I guess I can’t help but be happy with second, especially when racing against the line-up that was on the start in Singapore this weekend. And there is no shame finishing second to the 2-time and reigning IM World Champ either. But it is my fourth time being runner-up in the last 10 months. Always the bridesmaid… (Not that I ever want to be a bride! )
IM 70.3 Singapore was a bit of a last-minute decision for me. I was already in the area in Krabi training, and my 30-day visa was about to expire, so if I left the country and returned it would be renewed. On top of that, my training was going great, it was a short flight to Singapore and teamTBB could put me up in their apartment in the city. Nothing to lose, really. Don’t know why I didn’t think of it sooner.
So I found myself on the start line with a great field of Pro’s and looking forward to a good test of the legs. I had a decent start, apart from dodging the physically challenged athletes who started directly in front of us (WTF?!). But soon, as usual, I had dropped off the front pack. I found some feet and stayed there. It turned out they were Jan’s feet and it was the start of a long day for him (but he would finish – good job Jan!). The rest of the swim was uneventful – a few jellyfish tingles, a kick in the face around a bouy and a few smacks on the head from Caroline swimming next to me! Thanks. Not.
Out the water I was two minutes down on the leaders. As usual. I started the bike with Chris Legh and it was obvious he was planning to catch the leaders by his tempo. I felt it was a little fast, but let him do the pacing to the 15km turn. We then alternated pacing (and finding a line through the throngs of age-groupers) until we were 60km in, but the lead group was not much closer. As usual. At the start of the final lap I had to make a decision – give it all on the bike and gamble an implosion on the run to catch the group and start the run with the big boys, or stay where I am run my way into the top 5 for (almost) sure. I gambled. All or nothing. I hammered the next 15km and at the final turn the group was close. My legs were feeling it and I had a few cramps, but caught the group with about 10km to go. This would be my first time off the bike with the leaders. And the fastest bike split too! (It was also my first race on the new Cervelo P4. Coincidence? I think not. ) Lets hope the legs aren’t too toasted for the run…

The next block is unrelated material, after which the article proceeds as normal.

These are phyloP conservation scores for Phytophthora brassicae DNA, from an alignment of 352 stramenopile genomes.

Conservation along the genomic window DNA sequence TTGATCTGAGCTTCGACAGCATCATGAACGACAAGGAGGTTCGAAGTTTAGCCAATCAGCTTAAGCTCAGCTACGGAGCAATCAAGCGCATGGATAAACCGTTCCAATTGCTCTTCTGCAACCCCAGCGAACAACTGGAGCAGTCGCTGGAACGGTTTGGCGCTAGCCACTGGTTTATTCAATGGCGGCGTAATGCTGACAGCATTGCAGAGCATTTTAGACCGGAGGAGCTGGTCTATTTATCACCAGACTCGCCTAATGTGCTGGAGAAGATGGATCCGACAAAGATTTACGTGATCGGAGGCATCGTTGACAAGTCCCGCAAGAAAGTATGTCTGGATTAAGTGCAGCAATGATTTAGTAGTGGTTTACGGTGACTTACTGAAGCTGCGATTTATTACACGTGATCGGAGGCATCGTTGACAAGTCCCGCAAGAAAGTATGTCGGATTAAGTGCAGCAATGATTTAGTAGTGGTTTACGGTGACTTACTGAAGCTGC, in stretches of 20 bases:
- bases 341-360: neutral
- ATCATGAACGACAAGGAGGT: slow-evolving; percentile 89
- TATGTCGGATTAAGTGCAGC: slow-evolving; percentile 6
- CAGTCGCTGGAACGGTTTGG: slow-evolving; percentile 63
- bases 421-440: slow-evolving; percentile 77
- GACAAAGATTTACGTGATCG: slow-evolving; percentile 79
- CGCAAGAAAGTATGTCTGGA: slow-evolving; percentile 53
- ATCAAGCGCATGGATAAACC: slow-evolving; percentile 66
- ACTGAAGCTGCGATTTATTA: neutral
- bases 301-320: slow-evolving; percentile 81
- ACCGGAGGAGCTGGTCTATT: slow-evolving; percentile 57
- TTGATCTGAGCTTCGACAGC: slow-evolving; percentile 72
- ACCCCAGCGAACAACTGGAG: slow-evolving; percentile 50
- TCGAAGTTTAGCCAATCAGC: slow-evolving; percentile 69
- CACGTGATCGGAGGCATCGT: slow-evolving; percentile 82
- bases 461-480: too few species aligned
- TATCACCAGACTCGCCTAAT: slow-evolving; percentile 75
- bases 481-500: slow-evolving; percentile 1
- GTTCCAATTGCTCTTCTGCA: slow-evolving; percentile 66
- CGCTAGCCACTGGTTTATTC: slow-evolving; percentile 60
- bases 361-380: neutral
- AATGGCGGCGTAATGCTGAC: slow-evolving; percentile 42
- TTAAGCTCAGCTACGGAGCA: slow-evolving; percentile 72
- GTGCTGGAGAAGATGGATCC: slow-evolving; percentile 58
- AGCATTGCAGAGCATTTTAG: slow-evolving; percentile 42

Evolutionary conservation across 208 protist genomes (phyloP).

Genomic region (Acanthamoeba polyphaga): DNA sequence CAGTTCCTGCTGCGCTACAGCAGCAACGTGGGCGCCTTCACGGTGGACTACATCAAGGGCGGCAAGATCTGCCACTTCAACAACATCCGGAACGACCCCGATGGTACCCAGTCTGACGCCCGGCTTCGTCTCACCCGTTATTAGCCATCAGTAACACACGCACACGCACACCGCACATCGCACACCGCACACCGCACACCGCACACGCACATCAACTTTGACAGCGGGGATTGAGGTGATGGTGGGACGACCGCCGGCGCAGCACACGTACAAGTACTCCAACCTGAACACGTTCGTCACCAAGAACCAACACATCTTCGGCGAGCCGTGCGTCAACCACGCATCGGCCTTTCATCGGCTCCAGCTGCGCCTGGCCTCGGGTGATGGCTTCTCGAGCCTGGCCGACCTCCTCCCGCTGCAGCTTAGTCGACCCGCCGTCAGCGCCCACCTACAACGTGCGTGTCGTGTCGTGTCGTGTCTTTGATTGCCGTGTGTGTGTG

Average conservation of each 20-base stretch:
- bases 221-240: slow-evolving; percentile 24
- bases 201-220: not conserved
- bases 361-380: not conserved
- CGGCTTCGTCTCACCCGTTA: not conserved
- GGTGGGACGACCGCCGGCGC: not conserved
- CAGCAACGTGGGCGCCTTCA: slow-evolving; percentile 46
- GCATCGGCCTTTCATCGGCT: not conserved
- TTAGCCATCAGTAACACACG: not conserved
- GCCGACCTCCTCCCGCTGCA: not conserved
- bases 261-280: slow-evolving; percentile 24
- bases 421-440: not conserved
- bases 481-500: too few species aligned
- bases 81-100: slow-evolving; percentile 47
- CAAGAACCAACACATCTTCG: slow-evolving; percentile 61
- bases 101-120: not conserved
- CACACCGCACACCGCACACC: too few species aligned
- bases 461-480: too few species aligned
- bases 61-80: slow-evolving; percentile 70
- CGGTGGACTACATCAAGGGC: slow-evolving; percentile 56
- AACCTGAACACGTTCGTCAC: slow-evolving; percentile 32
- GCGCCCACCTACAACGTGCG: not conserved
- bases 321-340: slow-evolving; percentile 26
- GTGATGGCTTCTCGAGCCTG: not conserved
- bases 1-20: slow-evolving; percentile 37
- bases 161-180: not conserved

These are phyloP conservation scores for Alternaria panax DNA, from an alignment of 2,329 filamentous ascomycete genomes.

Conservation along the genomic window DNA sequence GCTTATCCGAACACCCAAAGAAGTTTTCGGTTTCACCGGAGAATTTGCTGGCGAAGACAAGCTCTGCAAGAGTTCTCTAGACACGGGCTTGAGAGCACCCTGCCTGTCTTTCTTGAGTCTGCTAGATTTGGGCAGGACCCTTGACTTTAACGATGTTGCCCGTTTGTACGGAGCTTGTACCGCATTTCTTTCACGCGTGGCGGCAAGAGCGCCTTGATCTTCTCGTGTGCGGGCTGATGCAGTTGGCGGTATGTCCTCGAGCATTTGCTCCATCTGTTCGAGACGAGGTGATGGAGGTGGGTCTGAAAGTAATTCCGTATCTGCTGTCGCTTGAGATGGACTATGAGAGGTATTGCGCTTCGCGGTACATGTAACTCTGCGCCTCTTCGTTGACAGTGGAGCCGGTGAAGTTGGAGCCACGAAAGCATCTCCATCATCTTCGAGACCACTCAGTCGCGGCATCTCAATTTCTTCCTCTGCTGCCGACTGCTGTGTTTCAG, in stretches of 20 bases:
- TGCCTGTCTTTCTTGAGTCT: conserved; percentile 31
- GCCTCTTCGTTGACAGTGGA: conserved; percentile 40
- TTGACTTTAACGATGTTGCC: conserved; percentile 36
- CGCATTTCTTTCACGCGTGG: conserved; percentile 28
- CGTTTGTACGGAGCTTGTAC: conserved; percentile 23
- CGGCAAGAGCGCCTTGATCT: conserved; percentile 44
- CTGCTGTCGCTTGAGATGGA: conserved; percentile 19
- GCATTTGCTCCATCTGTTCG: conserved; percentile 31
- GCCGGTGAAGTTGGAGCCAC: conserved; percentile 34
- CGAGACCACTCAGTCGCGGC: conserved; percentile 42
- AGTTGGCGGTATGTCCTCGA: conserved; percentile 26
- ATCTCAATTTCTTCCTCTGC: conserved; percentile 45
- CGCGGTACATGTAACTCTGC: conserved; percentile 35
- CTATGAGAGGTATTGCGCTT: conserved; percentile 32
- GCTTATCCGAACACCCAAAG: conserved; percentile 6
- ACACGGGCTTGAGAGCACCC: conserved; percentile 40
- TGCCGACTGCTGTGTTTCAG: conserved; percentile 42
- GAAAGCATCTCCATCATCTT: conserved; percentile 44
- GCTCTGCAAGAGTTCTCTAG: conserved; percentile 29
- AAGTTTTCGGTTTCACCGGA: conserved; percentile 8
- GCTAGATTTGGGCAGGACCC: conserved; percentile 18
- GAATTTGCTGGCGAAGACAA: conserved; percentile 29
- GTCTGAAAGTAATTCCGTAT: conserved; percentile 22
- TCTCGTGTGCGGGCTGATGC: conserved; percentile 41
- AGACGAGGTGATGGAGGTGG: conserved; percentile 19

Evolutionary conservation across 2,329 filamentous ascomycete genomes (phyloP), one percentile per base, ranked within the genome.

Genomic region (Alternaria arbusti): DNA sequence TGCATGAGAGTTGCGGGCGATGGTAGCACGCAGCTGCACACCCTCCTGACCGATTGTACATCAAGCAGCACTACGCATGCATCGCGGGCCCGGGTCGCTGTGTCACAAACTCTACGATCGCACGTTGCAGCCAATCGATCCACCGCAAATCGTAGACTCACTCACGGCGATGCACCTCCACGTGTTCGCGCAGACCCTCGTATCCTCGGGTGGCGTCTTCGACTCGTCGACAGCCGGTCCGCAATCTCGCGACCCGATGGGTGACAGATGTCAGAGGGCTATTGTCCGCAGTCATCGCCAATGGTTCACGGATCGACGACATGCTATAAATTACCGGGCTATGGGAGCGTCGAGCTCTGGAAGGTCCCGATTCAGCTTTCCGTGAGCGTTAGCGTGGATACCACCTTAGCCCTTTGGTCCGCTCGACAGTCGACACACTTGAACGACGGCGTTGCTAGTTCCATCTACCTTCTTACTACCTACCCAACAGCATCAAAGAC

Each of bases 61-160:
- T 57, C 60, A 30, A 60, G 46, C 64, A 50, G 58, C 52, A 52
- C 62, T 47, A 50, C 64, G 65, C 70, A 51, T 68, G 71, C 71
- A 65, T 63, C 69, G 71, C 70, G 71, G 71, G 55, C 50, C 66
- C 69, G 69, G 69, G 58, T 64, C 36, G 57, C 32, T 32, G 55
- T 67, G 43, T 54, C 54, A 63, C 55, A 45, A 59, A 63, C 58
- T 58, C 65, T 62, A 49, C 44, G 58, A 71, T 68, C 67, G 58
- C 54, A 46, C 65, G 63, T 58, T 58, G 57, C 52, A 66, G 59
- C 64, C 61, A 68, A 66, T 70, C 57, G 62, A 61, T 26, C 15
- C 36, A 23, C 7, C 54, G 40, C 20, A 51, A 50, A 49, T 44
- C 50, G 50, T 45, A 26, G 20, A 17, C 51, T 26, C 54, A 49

Transition was a mess. The racks collapsed. Bikes everywhere. Running shoes nowhere. I was at the back of the group so got the worst of it, but came out transition not far off the leaders, but down in 8th place. Immediately I started picking guys off and soon I was tie for third with Aaron Farlow. We passed Chris Legh in 2nd, and seemed to be catching Crowie but it was getting hot and tough! And my Avia’s were drenched due the steeple-chase-like puddles we had to run through (more than 10cm deep, seriously!).
I hung on, and closed to within 25sec of Crowie at one point, which seems really close when you write it, but isn’t that close when you look at him in the distance (it’s well over 100m at that pace!). I kept the pressure on, telling myself he could cramp or blow, but World Champions don’t do that often, so I had to settle for second. Again.
I’ll take it though. My gamble on the bike paid off, and brought with it a lot of confidence going forward. And I’m getting closer and closer to that first big win every race… which brings to mind my next race in 4 weeks at home…
Thanks to everyone for the awesome support and messages this weekend, especially to the team at The Bike Boutique in Singapore. And to those who woke up at 2am in SA to track the race (Lex and Mom) – don’t worry, the next race is closer to home!
Well done also to my team-mates: Caroline for winning (again), Steve for toughing out 5th and Jan for finishing his first 70.3.
Onwards and upwards…